You probably remember DARPA’s Grand Challenge, which required autonomous vehicles to navigate from one point to another without human intervention. That’s probably the most well-known example of this kind of research (hundreds of entries and millions of dollars went into it), but just because it’s not going on any more doesn’t mean that research has stopped. One project, based in Italy, is looking into the possibility not of cars that simply drive themselves, but cars that follow one another yet can react to unfamiliar “stimuli.” Think of a caravan of robots with a human at the front.
The project has been in the lab and driving around locally for some time now, but they think it’s time to take it to the next level. The project lead, Alberto Broggi, said:
What we are trying to do is stress our systems and see if they can work in a real environment, with real weather, real traffic and crazy people who cross the road in front of you and a vehicle that cuts you off.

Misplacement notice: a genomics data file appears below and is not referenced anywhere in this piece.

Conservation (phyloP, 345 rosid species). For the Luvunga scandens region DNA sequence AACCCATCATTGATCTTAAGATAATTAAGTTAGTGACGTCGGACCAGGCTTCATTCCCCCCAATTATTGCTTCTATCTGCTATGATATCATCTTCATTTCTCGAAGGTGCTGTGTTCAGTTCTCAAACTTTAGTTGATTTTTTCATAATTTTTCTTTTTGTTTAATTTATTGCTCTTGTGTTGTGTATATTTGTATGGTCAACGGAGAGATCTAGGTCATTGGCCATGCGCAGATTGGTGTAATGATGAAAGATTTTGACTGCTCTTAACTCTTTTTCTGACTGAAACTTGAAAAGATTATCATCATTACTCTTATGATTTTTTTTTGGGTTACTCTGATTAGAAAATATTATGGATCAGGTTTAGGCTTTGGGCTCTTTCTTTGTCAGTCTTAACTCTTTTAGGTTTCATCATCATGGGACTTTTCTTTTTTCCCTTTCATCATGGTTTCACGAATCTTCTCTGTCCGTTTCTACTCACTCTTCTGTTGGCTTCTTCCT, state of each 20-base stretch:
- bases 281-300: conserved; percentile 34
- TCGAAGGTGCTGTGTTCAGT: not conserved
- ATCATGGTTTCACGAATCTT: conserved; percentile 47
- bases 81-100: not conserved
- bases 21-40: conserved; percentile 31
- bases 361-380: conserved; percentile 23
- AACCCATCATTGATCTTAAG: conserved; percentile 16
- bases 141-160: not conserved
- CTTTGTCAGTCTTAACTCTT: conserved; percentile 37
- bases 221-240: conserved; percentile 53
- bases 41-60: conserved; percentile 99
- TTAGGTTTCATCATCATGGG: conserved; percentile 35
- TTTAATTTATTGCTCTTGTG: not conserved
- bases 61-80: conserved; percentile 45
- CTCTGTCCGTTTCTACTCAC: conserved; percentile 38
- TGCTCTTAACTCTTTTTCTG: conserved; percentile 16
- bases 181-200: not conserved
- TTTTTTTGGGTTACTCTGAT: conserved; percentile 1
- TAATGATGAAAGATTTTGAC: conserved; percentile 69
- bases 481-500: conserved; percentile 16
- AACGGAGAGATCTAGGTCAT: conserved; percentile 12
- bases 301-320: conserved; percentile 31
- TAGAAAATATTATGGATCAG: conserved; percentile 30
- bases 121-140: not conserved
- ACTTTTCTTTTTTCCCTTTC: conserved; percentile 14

He puts driverless vehicles at about 20 years off, which seems like a long time to me. But 10 years is way too soon. I’m going with 15.
The project will be two pairs of vans, with the robo-vans following the driven vans — which will be carrying technicians in case the robo-vans break down. Since they’ll be driving on populated roads and the chances of error and danger are pretty high, there will be a driver in each robo-van as well, waiting to take over at the push of a button. They intend to drive all the way from Parma, Italy, to China — at between 30 and 37MPH, which is about as fast as the vans can go.
Sounds pretty cool to me (and a bit like a Top Gear episode), but it probably will get pretty boring being the backup guy during the long stretches.
[via Techdirt; image: Antonio Calanni/AP]